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Original Issue

Three bright young businessmen from Wyoming with a lot of irons in the fire

You may have a million acres of ground and a lot of cows, but you ain't got much till you got a brand." So goes an old cowboy saying.

You had to have a brand way back in the days of ancient Egypt if you didn't want some ornery, good-for-nothing rustler to make off with your cattle or slaves. And, centuries later, one of the first cattlemen in the Americas, Hernando Cortés, conqueror of Mexico, had to have a brand for his livestock. He used three Christian crosses.

In the open-range days of what is fondly known as the Old West branding irons were vital. There were running irons (a red-hot iron with a blunt point used as a stylus to trace a brand on the hide of an animal) and stamping irons with fixed designs. They were and are the real American heraldry. Instead of eagles and rampant lions, or fleur-de-lis, griffins or wyverns, these American heraldic designs are indigenous and understandable things, such as coffeepots (upright with lid closed, upright with lid open, lying on the right or left side, tilted or upside down), bridle bits, bootjacks, butterflies, teapots, knives, lamp chimneys, shovels, hats, umbrellas, tepees, turkey tracks, warbonnets and a host of other familiar objects. A good brand should be simple, big enough to read at a distance, suggestive of a name if possible (to make it easier to remember) and, finally, it should not blotch—this last to discourage rustlers, who might want to alter it.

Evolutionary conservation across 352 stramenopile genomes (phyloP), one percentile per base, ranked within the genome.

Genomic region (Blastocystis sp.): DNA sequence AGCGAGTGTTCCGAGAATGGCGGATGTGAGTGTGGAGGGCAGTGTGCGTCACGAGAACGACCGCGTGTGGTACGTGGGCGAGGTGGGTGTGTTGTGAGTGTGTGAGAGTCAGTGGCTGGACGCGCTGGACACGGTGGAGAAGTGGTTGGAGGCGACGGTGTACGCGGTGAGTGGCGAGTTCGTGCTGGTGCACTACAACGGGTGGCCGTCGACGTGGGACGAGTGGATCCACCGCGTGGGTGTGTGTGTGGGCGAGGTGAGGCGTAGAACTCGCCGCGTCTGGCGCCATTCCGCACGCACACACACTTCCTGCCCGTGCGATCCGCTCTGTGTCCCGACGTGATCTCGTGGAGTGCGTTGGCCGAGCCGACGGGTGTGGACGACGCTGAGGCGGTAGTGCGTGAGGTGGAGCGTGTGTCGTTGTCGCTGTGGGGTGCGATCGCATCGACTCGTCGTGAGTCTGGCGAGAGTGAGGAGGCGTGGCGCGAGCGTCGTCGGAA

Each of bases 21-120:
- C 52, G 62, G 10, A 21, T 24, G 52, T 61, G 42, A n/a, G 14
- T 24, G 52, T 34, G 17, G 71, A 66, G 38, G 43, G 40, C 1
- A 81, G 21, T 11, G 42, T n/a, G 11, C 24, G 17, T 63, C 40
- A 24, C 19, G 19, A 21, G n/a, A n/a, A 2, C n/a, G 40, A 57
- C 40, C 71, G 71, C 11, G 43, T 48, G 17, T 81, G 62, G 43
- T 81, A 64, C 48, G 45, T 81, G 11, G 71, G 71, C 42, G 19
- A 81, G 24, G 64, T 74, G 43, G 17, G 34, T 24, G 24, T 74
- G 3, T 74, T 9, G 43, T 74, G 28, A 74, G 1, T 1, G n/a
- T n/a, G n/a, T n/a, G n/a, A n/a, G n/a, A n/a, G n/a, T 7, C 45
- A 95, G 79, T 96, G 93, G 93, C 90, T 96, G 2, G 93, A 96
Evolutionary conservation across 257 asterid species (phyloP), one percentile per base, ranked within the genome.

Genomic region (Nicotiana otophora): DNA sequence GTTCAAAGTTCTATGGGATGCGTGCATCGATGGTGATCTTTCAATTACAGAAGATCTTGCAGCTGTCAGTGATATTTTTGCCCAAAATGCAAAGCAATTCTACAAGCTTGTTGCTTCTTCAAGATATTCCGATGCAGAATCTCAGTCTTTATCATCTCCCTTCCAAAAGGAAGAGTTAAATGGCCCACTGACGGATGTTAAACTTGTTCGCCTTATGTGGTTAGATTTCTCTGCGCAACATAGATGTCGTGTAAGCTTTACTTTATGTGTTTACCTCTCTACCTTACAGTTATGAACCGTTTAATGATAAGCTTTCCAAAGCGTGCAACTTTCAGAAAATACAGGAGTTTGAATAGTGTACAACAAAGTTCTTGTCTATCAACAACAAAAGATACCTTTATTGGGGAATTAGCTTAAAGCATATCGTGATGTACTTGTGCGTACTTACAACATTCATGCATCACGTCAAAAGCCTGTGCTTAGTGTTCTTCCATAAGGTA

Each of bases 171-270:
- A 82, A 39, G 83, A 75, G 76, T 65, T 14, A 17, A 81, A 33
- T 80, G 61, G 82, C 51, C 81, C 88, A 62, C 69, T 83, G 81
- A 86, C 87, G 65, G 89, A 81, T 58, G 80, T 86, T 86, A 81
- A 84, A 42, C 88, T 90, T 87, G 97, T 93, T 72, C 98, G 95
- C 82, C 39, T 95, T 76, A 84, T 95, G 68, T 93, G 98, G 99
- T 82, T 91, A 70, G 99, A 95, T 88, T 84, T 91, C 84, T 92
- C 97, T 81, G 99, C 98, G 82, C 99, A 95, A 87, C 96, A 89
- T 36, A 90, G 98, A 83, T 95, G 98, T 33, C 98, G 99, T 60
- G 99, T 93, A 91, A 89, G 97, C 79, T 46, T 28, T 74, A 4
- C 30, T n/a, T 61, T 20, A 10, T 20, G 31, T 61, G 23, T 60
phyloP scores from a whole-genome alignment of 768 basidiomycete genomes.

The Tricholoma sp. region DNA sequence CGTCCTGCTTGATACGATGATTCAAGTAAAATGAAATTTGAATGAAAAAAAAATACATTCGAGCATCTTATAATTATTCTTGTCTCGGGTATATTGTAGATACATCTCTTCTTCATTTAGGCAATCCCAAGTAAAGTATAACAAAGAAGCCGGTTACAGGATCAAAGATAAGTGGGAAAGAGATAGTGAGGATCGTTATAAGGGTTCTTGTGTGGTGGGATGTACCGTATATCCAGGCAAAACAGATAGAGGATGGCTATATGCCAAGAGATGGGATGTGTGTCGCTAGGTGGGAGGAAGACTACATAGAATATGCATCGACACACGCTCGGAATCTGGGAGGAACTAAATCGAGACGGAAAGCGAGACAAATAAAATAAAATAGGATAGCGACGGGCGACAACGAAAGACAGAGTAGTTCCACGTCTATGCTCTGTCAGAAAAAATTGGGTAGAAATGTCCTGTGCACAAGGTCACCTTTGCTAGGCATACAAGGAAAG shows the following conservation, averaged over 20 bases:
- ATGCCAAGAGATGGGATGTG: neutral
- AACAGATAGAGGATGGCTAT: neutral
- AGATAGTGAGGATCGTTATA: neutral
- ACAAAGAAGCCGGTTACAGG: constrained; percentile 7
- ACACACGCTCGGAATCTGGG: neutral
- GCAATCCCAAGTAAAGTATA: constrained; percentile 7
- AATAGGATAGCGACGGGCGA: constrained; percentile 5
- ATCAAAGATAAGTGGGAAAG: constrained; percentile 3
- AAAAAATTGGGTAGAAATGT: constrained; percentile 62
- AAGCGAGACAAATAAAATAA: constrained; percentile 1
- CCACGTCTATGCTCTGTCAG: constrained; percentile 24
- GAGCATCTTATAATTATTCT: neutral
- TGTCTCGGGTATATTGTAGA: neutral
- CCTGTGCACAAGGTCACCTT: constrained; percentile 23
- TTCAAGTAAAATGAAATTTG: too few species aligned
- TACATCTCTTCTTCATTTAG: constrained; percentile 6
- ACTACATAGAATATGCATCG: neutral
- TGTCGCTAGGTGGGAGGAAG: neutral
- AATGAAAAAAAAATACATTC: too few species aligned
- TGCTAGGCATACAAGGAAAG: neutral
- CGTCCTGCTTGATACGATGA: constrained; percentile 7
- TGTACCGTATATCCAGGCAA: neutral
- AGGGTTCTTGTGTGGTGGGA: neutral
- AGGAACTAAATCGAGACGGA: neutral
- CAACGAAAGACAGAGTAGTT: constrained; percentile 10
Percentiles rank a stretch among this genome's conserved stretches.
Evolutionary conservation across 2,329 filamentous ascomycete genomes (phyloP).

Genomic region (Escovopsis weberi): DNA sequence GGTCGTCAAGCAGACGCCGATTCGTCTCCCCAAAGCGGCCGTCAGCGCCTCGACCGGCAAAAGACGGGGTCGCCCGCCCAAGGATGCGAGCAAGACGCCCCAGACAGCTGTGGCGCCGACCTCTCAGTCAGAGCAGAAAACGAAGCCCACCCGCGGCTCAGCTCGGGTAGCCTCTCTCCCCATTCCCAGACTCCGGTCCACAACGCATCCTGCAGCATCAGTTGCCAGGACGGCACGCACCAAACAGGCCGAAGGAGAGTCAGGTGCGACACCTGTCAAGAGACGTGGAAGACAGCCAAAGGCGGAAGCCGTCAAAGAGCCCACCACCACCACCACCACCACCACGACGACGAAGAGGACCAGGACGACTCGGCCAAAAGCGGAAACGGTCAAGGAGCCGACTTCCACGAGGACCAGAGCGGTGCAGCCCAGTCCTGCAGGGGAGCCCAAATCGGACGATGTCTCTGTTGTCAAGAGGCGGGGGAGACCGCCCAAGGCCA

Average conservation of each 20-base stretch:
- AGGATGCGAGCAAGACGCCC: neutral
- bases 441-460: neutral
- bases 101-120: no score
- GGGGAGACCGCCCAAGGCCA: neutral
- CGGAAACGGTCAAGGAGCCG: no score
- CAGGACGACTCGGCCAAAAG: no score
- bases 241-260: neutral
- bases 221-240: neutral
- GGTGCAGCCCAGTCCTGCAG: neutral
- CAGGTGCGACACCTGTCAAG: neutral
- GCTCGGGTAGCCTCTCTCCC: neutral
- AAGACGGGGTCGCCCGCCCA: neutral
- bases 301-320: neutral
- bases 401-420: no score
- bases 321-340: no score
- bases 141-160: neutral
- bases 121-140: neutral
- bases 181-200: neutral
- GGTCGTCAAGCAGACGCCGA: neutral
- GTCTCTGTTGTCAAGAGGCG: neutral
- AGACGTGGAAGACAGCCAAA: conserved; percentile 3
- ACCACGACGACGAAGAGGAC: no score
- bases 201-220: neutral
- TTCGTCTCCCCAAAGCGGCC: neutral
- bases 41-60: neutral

When fences came along, a lot of people thought brands might not be needed any longer, but it turned out that with more cattle and more people raising cattle even more brands were needed to thwart rustlers. Today cattle states still have thousands of registered brands. Wyoming alone has 22,466 registered in the Brand Division of the Livestock and Sanitary Board in Cheyenne.

The official state brand books probably will not grow much larger, but there are soon going to be more branding irons around the U.S. than there are cows. They are in demand as decorative pieces for dens and patios and as novel pokers for fireplaces and outside grills. They can also be used to brand your leather goods, your steak or a piece of pine board for a gate or door sign. Said one grizzled old Colorado cowpuncher: "The dudes'll be branding the left rear fender of their shiny station wagons next thing you know."

To meet the demands of collectors of western Americana, three bright young men have a brand-new brand business going in the little town of Lusk (pop. 1,890) in eastern Wyoming. Under the firm name of The Blacksmith, 242 Rawhide Avenue, they are turning out 200 branding irons a day. They are using old Wyoming brands but will make brands to order or will even design them for the discriminating 1966 condominium cowboy who must have one of his very own. Prices range from $3 to $18.

The three young men are Paul Holtz, 32, administrative assistant to Wyoming's Governor Clifford P. Hansen, James B. Griffith Jr., 39, editor of The Lusk Herald, and Dr. Lawrence McGarvin, 31, a dentist, who sometimes worries about what his patients will think when they find out he is also in the blacksmith business. The trio got the idea of making branding irons while having coffee one morning in the Ranger Hotel in Lusk. The town had been losing payrolls lately. The telephone company automated and let out 18 operators. A couple of other businesses, including a creamery, were in the process of moving away. What could they do or make that would tie into the Old West and still not duplicate what someone else was doing? Then someone thought about branding irons, authentically made and ready for decoration or use.